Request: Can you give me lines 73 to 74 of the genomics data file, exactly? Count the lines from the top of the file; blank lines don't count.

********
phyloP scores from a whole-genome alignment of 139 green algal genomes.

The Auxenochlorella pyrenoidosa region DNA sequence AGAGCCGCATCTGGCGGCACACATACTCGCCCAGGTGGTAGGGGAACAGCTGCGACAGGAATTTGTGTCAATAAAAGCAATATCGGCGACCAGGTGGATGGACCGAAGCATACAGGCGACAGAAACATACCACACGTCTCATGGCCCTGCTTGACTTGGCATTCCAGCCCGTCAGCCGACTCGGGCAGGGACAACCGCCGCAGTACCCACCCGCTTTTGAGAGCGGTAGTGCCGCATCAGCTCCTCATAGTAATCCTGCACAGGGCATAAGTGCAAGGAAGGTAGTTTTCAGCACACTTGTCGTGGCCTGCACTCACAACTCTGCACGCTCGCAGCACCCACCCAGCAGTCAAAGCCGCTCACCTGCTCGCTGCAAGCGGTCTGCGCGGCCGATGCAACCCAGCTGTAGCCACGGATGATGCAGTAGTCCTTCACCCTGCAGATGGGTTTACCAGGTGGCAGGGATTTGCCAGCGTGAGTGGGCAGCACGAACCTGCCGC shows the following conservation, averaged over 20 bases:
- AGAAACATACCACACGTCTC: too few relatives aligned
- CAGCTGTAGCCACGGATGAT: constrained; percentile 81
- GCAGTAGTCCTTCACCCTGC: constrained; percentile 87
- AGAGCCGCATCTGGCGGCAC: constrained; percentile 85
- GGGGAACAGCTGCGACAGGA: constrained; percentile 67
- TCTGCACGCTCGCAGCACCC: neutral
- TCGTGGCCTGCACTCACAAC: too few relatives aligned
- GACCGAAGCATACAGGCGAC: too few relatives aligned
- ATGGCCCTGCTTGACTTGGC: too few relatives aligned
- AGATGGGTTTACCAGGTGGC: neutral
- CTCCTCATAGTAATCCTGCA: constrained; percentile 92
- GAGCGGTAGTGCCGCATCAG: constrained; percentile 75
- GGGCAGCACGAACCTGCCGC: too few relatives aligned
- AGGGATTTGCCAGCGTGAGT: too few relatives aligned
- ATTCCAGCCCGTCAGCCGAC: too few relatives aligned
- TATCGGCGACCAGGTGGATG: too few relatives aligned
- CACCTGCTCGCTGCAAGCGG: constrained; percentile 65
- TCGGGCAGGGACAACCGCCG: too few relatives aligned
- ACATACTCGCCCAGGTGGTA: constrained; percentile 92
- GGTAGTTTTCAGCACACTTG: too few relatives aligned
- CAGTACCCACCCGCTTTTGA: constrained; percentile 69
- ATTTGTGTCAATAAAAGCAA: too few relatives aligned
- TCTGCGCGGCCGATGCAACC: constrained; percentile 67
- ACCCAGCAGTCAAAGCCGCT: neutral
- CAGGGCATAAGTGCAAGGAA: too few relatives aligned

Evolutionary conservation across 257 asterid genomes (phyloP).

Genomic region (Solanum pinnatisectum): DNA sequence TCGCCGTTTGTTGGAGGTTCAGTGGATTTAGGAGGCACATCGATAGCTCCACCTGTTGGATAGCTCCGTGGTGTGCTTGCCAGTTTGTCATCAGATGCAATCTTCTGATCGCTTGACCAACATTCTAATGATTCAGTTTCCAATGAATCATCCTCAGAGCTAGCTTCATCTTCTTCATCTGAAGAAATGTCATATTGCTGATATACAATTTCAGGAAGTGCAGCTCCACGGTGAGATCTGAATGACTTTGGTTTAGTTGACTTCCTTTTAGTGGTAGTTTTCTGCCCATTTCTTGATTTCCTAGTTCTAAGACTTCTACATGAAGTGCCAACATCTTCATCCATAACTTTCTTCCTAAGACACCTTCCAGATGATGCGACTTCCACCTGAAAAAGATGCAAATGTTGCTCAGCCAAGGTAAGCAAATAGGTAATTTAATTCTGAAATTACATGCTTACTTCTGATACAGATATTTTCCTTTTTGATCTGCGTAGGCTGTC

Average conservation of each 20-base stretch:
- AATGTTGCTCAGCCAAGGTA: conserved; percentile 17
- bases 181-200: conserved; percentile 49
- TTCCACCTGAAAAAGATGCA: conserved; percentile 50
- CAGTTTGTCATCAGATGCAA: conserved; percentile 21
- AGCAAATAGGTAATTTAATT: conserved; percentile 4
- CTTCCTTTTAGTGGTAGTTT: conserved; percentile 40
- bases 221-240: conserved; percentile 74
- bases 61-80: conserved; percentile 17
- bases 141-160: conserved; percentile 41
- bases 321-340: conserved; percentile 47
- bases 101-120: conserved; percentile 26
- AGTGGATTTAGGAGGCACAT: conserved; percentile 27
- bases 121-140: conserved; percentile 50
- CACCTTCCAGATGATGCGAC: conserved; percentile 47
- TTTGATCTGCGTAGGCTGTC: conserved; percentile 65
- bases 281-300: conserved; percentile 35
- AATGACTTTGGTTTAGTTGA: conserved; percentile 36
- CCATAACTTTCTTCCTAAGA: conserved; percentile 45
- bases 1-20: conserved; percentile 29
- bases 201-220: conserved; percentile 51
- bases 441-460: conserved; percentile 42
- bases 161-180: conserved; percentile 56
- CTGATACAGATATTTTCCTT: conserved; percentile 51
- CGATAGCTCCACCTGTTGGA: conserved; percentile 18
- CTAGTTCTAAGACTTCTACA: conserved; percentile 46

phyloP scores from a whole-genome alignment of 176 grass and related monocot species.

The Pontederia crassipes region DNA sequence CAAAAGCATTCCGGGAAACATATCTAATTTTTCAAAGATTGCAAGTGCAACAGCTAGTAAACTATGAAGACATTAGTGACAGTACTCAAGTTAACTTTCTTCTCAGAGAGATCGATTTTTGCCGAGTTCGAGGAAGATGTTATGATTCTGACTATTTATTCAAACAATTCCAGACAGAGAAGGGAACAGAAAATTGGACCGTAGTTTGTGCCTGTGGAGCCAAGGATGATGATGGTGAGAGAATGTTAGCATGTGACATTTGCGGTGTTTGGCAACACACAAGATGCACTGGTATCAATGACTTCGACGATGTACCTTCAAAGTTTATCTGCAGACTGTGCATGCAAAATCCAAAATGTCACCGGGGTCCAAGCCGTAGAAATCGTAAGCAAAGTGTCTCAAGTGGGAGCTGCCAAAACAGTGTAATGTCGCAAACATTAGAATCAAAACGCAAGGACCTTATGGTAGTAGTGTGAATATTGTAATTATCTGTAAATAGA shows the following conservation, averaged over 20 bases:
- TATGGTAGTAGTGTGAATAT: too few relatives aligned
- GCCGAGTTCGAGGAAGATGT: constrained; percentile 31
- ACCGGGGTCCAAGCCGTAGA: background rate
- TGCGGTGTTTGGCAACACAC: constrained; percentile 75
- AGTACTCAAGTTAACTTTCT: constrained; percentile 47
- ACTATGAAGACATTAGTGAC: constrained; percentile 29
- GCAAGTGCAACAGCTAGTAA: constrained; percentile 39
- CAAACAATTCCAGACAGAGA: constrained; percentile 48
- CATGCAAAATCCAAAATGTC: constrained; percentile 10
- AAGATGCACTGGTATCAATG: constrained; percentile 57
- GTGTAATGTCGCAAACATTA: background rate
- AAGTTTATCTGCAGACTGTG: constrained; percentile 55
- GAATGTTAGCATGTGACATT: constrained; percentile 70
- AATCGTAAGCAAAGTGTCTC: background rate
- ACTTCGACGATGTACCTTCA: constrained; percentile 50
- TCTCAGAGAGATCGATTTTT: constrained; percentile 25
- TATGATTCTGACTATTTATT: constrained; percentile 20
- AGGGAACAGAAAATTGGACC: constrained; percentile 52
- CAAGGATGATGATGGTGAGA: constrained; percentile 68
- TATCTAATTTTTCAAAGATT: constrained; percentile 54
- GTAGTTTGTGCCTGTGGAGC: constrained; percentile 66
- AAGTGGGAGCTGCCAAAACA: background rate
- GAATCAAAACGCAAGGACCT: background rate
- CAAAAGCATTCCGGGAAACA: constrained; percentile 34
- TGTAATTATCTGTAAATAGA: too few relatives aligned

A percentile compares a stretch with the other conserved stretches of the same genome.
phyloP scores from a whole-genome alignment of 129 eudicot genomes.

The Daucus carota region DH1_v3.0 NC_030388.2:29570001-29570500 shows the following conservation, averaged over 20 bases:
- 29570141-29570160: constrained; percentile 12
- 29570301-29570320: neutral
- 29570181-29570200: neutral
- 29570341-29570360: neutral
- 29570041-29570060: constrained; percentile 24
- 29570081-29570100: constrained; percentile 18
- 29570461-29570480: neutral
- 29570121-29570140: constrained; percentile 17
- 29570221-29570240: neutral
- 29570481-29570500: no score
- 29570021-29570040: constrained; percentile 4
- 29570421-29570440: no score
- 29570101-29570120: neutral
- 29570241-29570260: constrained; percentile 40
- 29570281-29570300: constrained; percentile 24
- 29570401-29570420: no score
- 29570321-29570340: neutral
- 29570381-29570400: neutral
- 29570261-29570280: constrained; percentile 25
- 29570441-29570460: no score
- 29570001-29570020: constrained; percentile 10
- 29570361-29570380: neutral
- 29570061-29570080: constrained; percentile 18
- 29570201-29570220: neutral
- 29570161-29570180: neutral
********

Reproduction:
- TCTCAGAGAGATCGATTTTT: constrained; percentile 25
- TATGATTCTGACTATTTATT: constrained; percentile 20